“Even now,” Evan Connell writes in his book, “after a hundred years, his name alone will start an argument. More significant men of his time can be discussed without passion because they are inextricably woven into a tapestry of the past, but this hotspur refuses to die. He stands forever on that dusty Montana slope.”
We cannot deny that this is so; even people with no knowledge of history can usually spit out at least one accurate detail about Custer’s Last Stand. Ask them who was president in 1876 or how many states were in the Union, and they stare blankly; but they can tell you something about this commander who lost all his men on that one day.
Elliott’s book, and the world of battle-reenactments and battlefield monuments it chronicles, traces the viral tenacity of the Custer story, documenting many of the ways in which the man and the massacre have become woven into the fabric of the nation’s imagination. The specter of Custer hovers over John Ford’s great trilogy of westerns from half a century ago, and he is invoked consistently throughout the run of David Milch’s Deadwood TV series. In 1976, Douglas C. Jones’ novel The Court-Martial of George Armstrong Custer became a best-seller and spawned the sub-genre of ‘alternate-history’ fiction. In the book, Custer survives the battle at Little Bighorn and stands trial for his part in it. In the gripping courtroom climax, the prosecutor says:
Custer is guilty. He is guilty in fact and in spirit! I do not ask you to be vindictive. We are not accusing him of losing a battle. We are accusing him of being inept with the use of men’s lives. There are 14 officers and 233 men lying in their graves in Montana, and the Sioux and the Cheyenne did not kill them. Custer did. I ask you, find him guilty.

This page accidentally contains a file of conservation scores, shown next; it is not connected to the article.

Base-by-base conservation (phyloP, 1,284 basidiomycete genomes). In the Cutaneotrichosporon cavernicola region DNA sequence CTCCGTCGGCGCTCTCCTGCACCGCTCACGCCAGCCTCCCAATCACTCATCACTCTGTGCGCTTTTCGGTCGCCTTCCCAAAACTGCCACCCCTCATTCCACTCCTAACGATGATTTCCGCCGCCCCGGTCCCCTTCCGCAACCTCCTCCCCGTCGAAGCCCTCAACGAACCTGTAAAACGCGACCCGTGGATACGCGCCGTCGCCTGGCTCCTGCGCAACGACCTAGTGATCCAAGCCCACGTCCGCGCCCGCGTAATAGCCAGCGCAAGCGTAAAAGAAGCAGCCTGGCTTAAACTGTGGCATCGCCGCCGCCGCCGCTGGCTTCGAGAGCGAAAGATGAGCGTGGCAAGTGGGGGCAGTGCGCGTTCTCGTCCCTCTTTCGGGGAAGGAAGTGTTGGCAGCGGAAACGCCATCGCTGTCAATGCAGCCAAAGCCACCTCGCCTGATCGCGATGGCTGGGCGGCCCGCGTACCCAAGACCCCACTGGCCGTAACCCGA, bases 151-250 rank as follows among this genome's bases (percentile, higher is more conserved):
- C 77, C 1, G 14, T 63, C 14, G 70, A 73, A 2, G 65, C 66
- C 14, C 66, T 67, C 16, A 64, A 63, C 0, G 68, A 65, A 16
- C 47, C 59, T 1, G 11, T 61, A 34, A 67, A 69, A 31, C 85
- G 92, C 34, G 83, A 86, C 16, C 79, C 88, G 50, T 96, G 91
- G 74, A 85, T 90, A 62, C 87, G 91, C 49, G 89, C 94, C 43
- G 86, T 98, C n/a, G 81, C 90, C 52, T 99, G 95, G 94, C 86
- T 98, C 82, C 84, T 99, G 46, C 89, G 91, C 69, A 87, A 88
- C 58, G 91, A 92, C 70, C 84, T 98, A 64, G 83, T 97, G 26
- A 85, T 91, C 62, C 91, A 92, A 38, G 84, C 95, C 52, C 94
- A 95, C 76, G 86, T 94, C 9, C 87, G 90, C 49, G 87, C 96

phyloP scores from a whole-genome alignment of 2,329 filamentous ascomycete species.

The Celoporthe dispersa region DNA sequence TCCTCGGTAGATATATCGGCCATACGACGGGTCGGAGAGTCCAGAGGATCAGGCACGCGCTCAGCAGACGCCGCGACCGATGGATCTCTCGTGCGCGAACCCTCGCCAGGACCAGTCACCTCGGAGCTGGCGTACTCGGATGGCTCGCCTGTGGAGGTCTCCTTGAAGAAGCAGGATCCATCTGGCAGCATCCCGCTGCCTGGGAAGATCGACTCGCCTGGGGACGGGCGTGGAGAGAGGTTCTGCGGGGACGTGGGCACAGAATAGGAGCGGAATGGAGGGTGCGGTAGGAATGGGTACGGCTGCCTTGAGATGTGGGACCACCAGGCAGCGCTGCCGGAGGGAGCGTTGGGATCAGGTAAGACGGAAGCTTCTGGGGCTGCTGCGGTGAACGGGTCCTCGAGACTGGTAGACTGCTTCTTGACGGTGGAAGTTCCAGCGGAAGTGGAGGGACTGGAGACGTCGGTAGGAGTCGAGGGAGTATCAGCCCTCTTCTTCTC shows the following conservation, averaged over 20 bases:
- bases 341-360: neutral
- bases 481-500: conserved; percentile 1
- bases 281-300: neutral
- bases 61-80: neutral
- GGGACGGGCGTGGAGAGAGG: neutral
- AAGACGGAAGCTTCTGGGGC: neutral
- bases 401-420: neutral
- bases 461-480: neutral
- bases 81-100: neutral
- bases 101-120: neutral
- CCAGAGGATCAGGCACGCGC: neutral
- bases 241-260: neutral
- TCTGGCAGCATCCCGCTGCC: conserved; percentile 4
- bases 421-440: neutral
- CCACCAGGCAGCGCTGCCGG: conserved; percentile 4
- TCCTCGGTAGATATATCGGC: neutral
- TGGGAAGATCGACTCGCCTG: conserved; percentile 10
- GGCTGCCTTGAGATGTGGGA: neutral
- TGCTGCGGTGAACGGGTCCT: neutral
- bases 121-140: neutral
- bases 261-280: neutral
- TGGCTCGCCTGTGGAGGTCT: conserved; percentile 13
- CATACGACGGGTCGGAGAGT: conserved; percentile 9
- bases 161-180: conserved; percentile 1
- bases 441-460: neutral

Needless to say, Custer is acquitted.
History has largely acquitted him too, by freezing him forever in a boy’s fantasy-tableau of doomed, heroic bravery. That picture has been trumping the facts for a century now and looks likely to continue doing so forever. The Lakota Sioux had a saying: you cannot kill a story. In the case of George Armstrong Custer and the Little Bighorn, though they may hate it, they were right.
Custer would have liked his legend. That the rest of us must perennially grapple with it, measuring and re-assessing it in the face of military opportunism and the near-genocide of the American Indian, would not have concerned him in the least.
Steve Donoghue went to Nevada as a silver prospector in 1859, made a fast fortune from the Comstock Lode, and promptly retired to remote mansion in Big Sur. When the Internet connection works from there, he hosts the literary blog Stevereads.